When Chad Nelan and Alex Windes founded Elevation Charcuterie and Artisan Meats in 2016, they had a grand vision of producing not only the salami they’ve become known for, but to also craft whole-muscle products such as guanciale (cured pork jowl, known for its pivotal role in pasta carbonara), pancetta (essentially unsmoked bacon), coppa (cured pork collar, also called capicola), bresaola (air-dried salted beef), and more.
Finally, this past May, after months of paperwork and much waiting, Elevation received USDA approval to create a whole-muscle product line; the results, which have to cure for a few weeks and then hang-dry for two to three months, are just now hitting area restaurants and markets. If you’re a meat-lover, be sure to keep an eye out so you can taste the care that’s gone into each item.
The new line includes sweet and spicy coppa, sweet and spicy lonza (cured pork loin), Wagyu bresaola, pancetta, and guanciale. The coppa is silky, smooth, and rich; the bresaola, made from the lean eye of round, is aromatic from the bay leaves, black peppercorns, and juniper used in its cure.
Chef-owner Josh Niernberg of Bin 707 Foodbar in Grand Junction has had Elevation’s coppa on his menu for two weeks. “As soon as their whole-muscle products came out, we got samples in; we were completely blown away by the quality,” says Niernberg. “Whole muscle is really hard to do well, and [Elevation’s] tastes just like it should.” You’ll find the coppa on Bin 707’s ham and mixed charcuterie boards; Niernberg also plans to start using the guanciale, which he describes as “outrageously fantastic.”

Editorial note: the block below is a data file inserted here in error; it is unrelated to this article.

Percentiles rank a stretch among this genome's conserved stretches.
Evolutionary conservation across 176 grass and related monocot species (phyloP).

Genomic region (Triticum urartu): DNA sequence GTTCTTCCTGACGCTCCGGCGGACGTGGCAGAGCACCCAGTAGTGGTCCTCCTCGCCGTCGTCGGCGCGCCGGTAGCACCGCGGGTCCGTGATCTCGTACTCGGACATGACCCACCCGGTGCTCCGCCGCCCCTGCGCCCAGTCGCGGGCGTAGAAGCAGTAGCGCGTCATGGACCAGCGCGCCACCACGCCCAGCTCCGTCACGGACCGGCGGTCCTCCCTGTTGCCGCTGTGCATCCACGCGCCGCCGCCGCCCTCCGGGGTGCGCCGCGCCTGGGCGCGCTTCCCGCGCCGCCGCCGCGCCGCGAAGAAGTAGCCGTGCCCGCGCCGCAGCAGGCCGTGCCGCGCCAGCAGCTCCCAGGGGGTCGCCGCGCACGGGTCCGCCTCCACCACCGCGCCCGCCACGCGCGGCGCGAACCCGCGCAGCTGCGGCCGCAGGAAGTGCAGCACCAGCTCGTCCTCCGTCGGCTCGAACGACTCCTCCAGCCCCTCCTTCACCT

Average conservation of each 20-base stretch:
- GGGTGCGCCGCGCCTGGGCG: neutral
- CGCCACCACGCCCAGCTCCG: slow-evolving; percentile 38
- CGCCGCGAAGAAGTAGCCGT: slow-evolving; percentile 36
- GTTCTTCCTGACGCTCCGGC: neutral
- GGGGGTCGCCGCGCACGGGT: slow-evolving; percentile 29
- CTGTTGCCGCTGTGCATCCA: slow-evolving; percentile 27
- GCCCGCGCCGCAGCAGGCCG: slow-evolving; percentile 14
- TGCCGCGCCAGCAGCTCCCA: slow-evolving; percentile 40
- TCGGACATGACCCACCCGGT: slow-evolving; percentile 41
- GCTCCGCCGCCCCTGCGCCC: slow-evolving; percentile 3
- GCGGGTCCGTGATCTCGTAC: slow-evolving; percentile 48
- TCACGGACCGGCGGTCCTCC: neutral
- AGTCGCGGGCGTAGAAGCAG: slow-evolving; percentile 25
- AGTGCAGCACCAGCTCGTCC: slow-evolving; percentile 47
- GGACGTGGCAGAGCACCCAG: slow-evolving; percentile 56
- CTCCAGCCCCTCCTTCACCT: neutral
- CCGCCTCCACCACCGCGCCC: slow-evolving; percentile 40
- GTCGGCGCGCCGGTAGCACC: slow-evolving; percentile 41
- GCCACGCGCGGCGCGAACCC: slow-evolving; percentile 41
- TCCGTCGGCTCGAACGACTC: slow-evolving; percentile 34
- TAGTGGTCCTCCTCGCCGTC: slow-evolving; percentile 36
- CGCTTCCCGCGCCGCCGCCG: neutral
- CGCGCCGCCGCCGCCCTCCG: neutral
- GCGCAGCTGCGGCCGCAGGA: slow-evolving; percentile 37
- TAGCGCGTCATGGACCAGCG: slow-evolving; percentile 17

Denver restaurateur Troy Guard also has Elevation’s coppa on the menu at Guard & Grace, where it appears as a rotating special on the happy hour charcuterie-and-cheese plate. “We always love working with local purveyors to showcase the unique products made right here in Colorado,” says Guard. “Elevation has a great variety of products and it’s awesome how unique the flavor is for each one.”